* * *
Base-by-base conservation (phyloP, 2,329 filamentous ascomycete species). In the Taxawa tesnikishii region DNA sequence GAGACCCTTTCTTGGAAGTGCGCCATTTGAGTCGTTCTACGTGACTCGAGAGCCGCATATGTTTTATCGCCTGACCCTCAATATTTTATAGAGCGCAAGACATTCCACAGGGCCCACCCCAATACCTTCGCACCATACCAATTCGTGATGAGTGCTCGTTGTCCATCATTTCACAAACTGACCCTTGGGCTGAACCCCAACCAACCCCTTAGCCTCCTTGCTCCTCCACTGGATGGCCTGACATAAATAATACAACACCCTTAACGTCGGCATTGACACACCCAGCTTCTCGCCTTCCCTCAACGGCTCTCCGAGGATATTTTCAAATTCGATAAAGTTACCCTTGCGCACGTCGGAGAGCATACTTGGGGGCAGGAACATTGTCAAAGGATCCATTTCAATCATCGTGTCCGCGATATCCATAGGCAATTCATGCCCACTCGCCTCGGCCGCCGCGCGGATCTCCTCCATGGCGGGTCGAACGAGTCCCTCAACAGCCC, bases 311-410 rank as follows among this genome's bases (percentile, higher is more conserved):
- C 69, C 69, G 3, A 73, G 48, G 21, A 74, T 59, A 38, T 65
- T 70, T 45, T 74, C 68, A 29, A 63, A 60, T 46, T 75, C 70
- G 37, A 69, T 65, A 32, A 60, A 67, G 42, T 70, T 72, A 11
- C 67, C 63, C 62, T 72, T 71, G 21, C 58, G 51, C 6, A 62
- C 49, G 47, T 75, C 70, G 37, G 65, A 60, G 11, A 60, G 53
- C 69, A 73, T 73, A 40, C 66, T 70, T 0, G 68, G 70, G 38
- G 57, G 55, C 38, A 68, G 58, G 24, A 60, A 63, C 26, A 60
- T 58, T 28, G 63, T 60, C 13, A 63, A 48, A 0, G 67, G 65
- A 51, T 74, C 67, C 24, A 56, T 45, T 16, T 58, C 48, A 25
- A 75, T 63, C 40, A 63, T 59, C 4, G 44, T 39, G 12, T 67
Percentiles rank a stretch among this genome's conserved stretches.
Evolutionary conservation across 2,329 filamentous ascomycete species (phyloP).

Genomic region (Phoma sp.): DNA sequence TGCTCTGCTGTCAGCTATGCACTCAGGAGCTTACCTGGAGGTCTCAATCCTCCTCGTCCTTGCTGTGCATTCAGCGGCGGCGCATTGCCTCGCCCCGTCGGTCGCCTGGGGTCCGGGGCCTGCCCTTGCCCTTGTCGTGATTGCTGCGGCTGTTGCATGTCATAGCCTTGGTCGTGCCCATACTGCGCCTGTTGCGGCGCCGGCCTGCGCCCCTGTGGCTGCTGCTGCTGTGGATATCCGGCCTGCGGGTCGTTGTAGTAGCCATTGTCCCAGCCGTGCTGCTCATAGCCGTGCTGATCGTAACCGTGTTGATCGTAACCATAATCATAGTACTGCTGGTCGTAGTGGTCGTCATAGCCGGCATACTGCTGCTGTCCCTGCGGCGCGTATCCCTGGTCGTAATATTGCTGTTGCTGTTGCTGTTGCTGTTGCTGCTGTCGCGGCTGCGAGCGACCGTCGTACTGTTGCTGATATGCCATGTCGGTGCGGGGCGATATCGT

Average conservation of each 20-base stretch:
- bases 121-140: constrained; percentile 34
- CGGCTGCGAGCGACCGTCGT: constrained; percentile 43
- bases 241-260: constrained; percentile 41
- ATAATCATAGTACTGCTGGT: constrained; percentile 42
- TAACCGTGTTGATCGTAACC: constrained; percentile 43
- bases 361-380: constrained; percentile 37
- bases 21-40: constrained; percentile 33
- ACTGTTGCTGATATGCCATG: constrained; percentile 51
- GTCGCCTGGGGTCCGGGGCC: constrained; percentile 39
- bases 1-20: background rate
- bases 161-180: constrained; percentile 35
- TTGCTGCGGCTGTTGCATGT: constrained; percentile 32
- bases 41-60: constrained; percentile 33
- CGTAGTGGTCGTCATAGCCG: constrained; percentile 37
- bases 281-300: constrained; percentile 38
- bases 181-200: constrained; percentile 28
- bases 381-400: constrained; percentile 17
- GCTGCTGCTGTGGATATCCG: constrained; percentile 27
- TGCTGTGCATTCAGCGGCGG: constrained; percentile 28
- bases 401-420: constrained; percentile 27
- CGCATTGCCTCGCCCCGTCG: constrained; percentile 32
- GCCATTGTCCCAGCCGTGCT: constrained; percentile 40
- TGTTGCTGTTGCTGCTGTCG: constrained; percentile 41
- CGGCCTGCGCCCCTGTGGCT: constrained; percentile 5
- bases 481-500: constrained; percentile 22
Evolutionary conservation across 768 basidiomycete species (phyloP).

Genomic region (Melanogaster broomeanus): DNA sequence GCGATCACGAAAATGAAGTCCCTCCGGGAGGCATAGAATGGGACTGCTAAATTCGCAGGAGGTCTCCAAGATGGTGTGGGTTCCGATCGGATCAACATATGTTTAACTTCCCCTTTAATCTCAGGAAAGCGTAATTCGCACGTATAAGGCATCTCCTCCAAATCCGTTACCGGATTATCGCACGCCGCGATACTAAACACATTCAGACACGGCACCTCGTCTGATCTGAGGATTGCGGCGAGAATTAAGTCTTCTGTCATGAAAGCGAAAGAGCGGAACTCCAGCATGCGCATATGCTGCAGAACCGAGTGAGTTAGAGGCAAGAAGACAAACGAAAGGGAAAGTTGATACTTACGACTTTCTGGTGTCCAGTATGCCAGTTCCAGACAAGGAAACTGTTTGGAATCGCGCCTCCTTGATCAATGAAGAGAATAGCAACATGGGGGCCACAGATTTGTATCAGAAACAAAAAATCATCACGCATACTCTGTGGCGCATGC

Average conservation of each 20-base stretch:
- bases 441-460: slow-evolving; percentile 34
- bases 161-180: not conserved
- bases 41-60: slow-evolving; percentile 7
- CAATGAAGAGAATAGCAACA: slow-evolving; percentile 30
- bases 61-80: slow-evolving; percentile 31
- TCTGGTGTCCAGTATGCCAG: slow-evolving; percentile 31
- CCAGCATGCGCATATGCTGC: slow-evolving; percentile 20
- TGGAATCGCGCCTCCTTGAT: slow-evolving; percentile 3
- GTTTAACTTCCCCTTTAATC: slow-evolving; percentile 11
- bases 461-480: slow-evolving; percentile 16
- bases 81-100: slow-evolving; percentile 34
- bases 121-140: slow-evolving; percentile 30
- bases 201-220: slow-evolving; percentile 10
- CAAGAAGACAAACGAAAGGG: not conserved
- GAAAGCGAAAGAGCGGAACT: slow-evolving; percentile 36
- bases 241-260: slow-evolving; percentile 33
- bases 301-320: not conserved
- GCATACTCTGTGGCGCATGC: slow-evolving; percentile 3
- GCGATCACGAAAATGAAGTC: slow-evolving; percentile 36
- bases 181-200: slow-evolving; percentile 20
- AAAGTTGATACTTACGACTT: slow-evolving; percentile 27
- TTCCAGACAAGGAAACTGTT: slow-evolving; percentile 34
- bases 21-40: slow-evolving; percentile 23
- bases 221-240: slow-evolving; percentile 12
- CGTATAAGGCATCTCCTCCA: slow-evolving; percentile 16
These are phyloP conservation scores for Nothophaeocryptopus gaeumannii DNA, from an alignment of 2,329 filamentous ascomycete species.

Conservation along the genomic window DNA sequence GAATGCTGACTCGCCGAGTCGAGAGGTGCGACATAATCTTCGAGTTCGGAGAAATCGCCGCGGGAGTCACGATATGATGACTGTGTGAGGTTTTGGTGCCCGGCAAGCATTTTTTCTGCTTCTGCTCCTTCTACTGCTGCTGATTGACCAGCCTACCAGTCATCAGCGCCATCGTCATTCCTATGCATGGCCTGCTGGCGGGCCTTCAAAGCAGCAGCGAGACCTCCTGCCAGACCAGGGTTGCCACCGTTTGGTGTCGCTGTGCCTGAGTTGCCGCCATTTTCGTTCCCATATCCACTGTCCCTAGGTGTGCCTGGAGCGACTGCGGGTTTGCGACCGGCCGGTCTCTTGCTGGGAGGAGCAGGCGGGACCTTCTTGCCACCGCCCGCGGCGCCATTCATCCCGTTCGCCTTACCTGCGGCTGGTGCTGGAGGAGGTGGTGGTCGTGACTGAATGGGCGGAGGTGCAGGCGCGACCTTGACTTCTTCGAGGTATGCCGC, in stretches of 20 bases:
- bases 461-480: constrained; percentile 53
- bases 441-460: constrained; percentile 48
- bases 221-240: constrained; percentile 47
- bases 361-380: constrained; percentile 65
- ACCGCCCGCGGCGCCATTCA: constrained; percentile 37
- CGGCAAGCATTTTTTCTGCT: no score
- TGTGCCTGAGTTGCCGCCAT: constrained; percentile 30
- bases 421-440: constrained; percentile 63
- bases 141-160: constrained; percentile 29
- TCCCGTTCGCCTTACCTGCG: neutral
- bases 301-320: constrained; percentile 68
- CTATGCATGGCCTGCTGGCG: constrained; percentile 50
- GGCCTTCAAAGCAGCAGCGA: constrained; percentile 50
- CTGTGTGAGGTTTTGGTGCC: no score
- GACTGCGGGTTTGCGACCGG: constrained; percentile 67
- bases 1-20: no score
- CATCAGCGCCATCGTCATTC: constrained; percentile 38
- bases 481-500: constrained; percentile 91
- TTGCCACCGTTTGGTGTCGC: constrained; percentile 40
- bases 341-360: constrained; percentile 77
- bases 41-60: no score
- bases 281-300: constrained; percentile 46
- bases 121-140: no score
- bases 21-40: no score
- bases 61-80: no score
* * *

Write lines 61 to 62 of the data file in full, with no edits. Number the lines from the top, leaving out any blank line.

- GCATACTCTGTGGCGCATGC: slow-evolving; percentile 3
- GCGATCACGAAAATGAAGTC: slow-evolving; percentile 36